Property Settlements

Property settlement is the division of assets, liabilities and financial resources in the case of a divorce or separation. This can be done either mutually by agreement, or through a judicial decision in the Family Court of Western Australia. We have significant experience in successfully representing clients in complex property settlements and cases involving companies, trusts and overseas assets.

Following the breakdown of a marriage, or de facto relationship, parties need to consider how they are going to divide their property. Our services include (if necessary) access to the various range of experts necessary to advise in respect of a resolution of financial issues including access to land valuers, business valuers, accountants and other professionals as required - further information on experts -click here.

Our rates and fixed prices are lower than the prices charged by many Perth Commercial law firms because we own our offices so we don't pay the exorbitant St George's Tce rent that many commercial law firms do.  

The Family Law Act 1975 (Cth) governs property settlements for married couples and de facto couples, except in Western Australia. In Western Australia the Family Court Act 1997 (WA) governs property for de factor partners.

We advise on matters relating to asset division, spousal maintenance and superannuation splitting.

When parties have separated they will need to reach an agreement to formalize the division of the property of the parties. Property settlement orders seek to comply with the finality principle which seeks that financial arrangements of the parties be brought to a formal ending within a reasonable time.

Married
Married couples have 12 months from the date of divorce to apply to the family courts for a property settlement and it is 12 months from the date of divorce not from the date of separation.

De Facto
De facto couples have 24 months from the date of separation to apply to the family courts for a property settlement.

BINDING FINANCIAL AGREEMENTS
Where an agreement for property division has been reached we can advise you on the most appropriate and cost effective way to formalize your agreement. This may be through consent orders in the Family Court of Western Australia or with a binding financial agreement - read more here.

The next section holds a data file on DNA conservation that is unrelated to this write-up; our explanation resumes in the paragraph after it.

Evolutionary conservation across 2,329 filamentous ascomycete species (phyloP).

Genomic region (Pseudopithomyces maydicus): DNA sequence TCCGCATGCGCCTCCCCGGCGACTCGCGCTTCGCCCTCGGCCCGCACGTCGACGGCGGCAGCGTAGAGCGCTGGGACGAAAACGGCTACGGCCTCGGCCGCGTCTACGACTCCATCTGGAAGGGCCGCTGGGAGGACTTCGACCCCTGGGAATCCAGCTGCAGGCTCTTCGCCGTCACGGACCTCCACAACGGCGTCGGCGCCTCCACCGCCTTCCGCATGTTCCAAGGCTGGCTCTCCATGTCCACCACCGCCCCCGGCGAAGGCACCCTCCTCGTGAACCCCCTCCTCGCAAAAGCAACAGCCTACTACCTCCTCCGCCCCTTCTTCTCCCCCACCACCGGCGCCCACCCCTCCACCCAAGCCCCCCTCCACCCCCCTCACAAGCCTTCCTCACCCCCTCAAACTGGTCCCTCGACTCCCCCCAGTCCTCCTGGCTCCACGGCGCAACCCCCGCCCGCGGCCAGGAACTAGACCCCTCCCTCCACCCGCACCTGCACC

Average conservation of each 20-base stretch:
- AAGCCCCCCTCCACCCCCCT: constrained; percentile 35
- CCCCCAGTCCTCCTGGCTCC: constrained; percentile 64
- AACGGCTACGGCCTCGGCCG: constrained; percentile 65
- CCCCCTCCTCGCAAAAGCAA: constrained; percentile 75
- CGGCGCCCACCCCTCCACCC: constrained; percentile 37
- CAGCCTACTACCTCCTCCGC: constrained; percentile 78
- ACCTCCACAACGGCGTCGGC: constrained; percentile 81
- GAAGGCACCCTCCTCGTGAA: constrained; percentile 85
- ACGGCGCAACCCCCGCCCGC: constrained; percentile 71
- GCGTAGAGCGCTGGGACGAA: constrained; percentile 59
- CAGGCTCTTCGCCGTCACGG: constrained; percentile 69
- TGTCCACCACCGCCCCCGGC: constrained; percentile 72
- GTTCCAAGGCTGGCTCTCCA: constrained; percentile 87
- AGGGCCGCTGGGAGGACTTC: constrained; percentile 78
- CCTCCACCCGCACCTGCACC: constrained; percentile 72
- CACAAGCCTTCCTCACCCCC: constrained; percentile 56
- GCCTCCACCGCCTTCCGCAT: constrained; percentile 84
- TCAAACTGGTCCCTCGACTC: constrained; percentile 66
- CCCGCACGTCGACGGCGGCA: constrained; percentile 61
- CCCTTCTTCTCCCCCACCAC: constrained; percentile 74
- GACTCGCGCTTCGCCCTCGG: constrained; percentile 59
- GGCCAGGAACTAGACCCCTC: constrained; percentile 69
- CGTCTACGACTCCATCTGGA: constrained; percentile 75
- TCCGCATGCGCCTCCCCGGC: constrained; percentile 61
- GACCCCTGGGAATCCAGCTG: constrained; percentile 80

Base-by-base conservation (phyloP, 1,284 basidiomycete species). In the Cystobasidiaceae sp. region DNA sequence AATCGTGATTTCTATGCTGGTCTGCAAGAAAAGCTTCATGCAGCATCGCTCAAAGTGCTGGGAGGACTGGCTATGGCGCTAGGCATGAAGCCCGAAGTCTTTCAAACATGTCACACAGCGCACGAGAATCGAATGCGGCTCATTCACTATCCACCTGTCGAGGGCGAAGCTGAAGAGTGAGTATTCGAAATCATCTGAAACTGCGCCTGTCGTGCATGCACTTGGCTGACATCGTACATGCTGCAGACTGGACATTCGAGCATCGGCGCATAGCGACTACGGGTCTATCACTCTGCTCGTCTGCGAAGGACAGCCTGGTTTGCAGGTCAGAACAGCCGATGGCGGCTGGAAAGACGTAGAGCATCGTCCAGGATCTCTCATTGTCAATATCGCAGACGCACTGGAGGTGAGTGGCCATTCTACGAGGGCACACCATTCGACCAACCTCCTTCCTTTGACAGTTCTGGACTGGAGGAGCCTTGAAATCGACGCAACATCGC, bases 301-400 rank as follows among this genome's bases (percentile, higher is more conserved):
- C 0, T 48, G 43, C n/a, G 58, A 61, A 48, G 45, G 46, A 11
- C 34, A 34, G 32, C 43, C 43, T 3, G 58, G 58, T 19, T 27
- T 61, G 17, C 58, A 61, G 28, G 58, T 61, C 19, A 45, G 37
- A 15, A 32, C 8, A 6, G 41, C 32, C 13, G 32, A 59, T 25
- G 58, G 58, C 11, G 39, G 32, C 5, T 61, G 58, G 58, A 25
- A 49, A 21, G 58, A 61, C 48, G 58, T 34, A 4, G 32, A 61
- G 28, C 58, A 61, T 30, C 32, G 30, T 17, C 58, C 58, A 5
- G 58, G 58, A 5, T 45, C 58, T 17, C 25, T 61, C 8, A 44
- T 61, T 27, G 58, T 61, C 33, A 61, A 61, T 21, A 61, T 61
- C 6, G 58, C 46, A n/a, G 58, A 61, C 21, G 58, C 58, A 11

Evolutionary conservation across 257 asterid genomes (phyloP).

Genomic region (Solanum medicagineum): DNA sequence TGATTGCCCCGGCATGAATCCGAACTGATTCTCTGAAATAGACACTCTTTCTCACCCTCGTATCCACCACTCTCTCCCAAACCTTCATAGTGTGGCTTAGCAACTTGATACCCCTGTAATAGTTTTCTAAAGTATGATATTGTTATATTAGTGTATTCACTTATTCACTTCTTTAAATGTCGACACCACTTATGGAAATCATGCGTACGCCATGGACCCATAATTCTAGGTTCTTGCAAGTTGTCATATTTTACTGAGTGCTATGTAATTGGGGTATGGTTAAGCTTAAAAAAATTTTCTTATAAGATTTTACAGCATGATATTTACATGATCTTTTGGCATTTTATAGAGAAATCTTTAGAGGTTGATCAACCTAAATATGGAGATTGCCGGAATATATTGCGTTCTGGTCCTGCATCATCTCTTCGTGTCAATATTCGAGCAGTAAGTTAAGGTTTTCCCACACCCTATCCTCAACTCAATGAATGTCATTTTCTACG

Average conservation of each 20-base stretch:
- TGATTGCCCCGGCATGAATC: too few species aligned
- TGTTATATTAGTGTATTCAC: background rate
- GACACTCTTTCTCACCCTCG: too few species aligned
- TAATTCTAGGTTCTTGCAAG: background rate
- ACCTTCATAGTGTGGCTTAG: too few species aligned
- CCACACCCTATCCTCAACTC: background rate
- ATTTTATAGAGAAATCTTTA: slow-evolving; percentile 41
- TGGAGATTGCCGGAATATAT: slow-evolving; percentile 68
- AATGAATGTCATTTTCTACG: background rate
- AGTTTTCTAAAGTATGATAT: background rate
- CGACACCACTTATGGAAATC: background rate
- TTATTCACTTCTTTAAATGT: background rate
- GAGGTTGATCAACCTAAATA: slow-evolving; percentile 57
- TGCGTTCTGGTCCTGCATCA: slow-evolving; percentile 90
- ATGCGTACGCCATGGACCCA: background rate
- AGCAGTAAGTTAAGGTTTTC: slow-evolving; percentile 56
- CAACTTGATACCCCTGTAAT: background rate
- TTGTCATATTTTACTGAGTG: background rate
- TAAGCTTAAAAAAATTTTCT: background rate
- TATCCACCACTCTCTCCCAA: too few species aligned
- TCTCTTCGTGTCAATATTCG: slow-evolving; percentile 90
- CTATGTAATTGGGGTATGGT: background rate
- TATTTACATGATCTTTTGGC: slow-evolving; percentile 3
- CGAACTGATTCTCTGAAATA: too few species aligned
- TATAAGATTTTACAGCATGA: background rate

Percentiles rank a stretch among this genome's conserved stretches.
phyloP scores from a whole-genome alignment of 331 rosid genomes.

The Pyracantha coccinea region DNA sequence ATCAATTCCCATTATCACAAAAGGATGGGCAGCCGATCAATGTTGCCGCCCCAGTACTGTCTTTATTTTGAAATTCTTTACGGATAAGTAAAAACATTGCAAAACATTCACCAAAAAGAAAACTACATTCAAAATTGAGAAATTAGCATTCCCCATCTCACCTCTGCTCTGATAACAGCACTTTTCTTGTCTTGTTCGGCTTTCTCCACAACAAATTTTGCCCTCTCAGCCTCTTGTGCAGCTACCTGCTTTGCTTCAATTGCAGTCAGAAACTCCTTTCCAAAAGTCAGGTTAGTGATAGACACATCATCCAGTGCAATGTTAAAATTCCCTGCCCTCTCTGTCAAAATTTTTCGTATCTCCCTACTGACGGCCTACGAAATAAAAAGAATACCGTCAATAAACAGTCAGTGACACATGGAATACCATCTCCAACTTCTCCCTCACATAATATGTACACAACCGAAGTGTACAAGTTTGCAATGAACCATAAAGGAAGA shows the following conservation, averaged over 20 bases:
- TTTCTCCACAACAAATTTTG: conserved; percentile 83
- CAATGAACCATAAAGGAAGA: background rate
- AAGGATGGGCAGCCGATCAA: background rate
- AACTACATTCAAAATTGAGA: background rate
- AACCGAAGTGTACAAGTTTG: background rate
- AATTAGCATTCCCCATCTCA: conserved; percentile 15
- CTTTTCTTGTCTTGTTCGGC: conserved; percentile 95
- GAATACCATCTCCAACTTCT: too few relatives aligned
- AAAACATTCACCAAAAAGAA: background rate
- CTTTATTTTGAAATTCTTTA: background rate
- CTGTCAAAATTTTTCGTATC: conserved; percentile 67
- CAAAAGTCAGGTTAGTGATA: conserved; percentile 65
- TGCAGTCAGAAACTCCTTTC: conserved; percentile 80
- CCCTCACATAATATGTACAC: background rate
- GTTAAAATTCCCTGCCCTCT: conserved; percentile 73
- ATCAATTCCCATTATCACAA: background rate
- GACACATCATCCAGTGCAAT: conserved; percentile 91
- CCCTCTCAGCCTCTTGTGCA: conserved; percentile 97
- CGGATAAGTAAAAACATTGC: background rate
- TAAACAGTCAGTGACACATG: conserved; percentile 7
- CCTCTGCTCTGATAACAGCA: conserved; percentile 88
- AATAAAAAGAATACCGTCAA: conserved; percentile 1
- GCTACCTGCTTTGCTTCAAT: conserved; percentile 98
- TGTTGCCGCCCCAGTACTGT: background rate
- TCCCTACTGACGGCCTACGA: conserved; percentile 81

We offer fixed fees for Binding Financial Agreements.  Our fixed fees include advice and certificate for preparation of Binding Financial Agreement are from $2,400.00 exc GST.  Our fees for reviewing a Binding Financial Agreement already prepared are from $1,500.00 exc GST.

Can I enter into a financial agreement if I am in a de facto relationship?
Financial agreements are now recognized and can be enforceable in the Family Court of Western Australia. See financial agreements here.

There are lots of matters to take into account when negotiating property settlement and we can provide you with advice on your entitlements.

The Family Court has the power to make orders for property settlement.

All of the assets of the parties involved are taken into account - even if the assets are not in joint names. Each party has an obligation to full disclose his or her financial position to the Court, and to the other party.

How to Divide the Assets
Where an agreement for property division has been reached we can advise you on the most appropriate and cost effective way to formalise your agreement.  This may be through consent orders in the Family Court of Western Australia or with a financial agreement.  There are lots of matters to take into account when negotiating a property settlement and we can provide you with the advice as to your entitlements.

When making a decision on how to divide the assets after the breakdown of a relationship, the court will use the ‘four step’ approach:

1. Identify and value the assets and liabilities of the parties. This may be a simple or complex task depending on the circumstances. The Family Court can have regard to assets held by a company or a third party in certain circumstances.

2. Assess the financial and non-financial contributions of the parties before, during and after the relationship. The assessment of contributions can be difficult in cases involving significant initial contributions, inheritances, compensation payments or gifts. There is no presumption that an assessment of contributions will result in a equal division of the assets.

3. Assess the parties’ Section 75(2) factors, sometimes referred to as ‘future needs’. The court can make an adjustment in favour of one party if the circumstances permit. However the assessment of these factors or needs is discretionary and the adjustments generally vary from case to case.

4. Lastly, assess what orders, if any, are just and equitable in the circumstances of the case.

The Court is obliged to make orders which are 'just and equitable' having consideration to:
* the financial contributions of each of the parties;
* the non-financial contributions of each of the parties, particularly in the role of homemaker and parent;
* the future financial position of the parties, including the need to provide for children and the capacity of each of the parties to provide for those children.

An application for property settlement can be commenced at any time up until 12 months after a divorce becomes final.

There are different limitation periods that apply for de facto couples.

Read more on time limits and division of assets here.

If you would like to make an application for property settlement, then contact us today.

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